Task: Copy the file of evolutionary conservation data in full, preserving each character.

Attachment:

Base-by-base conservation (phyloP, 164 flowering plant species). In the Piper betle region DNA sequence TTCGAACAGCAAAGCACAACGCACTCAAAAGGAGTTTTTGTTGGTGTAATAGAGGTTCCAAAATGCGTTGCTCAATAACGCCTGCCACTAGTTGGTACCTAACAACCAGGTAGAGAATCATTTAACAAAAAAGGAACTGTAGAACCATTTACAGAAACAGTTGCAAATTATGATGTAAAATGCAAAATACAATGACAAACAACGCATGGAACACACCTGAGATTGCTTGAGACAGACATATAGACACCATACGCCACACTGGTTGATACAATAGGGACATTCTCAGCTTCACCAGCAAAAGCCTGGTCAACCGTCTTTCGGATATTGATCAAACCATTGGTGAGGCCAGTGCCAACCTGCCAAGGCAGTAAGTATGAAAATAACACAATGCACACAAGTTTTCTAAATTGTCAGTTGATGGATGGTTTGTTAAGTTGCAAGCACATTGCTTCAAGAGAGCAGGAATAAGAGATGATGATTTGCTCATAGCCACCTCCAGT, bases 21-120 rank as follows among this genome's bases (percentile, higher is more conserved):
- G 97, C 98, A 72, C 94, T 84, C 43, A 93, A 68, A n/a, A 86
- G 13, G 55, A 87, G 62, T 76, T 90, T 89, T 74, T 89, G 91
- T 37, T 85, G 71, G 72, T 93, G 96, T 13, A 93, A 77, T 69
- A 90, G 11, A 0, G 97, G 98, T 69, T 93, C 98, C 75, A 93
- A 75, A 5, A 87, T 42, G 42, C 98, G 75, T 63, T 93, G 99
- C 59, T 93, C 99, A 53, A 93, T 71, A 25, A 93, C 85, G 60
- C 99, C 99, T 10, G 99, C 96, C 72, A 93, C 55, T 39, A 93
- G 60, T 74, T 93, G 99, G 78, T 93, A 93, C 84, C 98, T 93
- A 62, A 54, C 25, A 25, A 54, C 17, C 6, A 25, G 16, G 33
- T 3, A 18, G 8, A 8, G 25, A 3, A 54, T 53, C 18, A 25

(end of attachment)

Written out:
Base-by-base conservation (phyloP, 164 flowering plant species). In the Piper betle region DNA sequence TTCGAACAGCAAAGCACAACGCACTCAAAAGGAGTTTTTGTTGGTGTAATAGAGGTTCCAAAATGCGTTGCTCAATAACGCCTGCCACTAGTTGGTACCTAACAACCAGGTAGAGAATCATTTAACAAAAAAGGAACTGTAGAACCATTTACAGAAACAGTTGCAAATTATGATGTAAAATGCAAAATACAATGACAAACAACGCATGGAACACACCTGAGATTGCTTGAGACAGACATATAGACACCATACGCCACACTGGTTGATACAATAGGGACATTCTCAGCTTCACCAGCAAAAGCCTGGTCAACCGTCTTTCGGATATTGATCAAACCATTGGTGAGGCCAGTGCCAACCTGCCAAGGCAGTAAGTATGAAAATAACACAATGCACACAAGTTTTCTAAATTGTCAGTTGATGGATGGTTTGTTAAGTTGCAAGCACATTGCTTCAAGAGAGCAGGAATAAGAGATGATGATTTGCTCATAGCCACCTCCAGT, bases 21-120 rank as follows among this genome's bases (percentile, higher is more conserved):
- G 97, C 98, A 72, C 94, T 84, C 43, A 93, A 68, A n/a, A 86
- G 13, G 55, A 87, G 62, T 76, T 90, T 89, T 74, T 89, G 91
- T 37, T 85, G 71, G 72, T 93, G 96, T 13, A 93, A 77, T 69
- A 90, G 11, A 0, G 97, G 98, T 69, T 93, C 98, C 75, A 93
- A 75, A 5, A 87, T 42, G 42, C 98, G 75, T 63, T 93, G 99
- C 59, T 93, C 99, A 53, A 93, T 71, A 25, A 93, C 85, G 60
- C 99, C 99, T 10, G 99, C 96, C 72, A 93, C 55, T 39, A 93
- G 60, T 74, T 93, G 99, G 78, T 93, A 93, C 84, C 98, T 93
- A 62, A 54, C 25, A 25, A 54, C 17, C 6, A 25, G 16, G 33
- T 3, A 18, G 8, A 8, G 25, A 3, A 54, T 53, C 18, A 25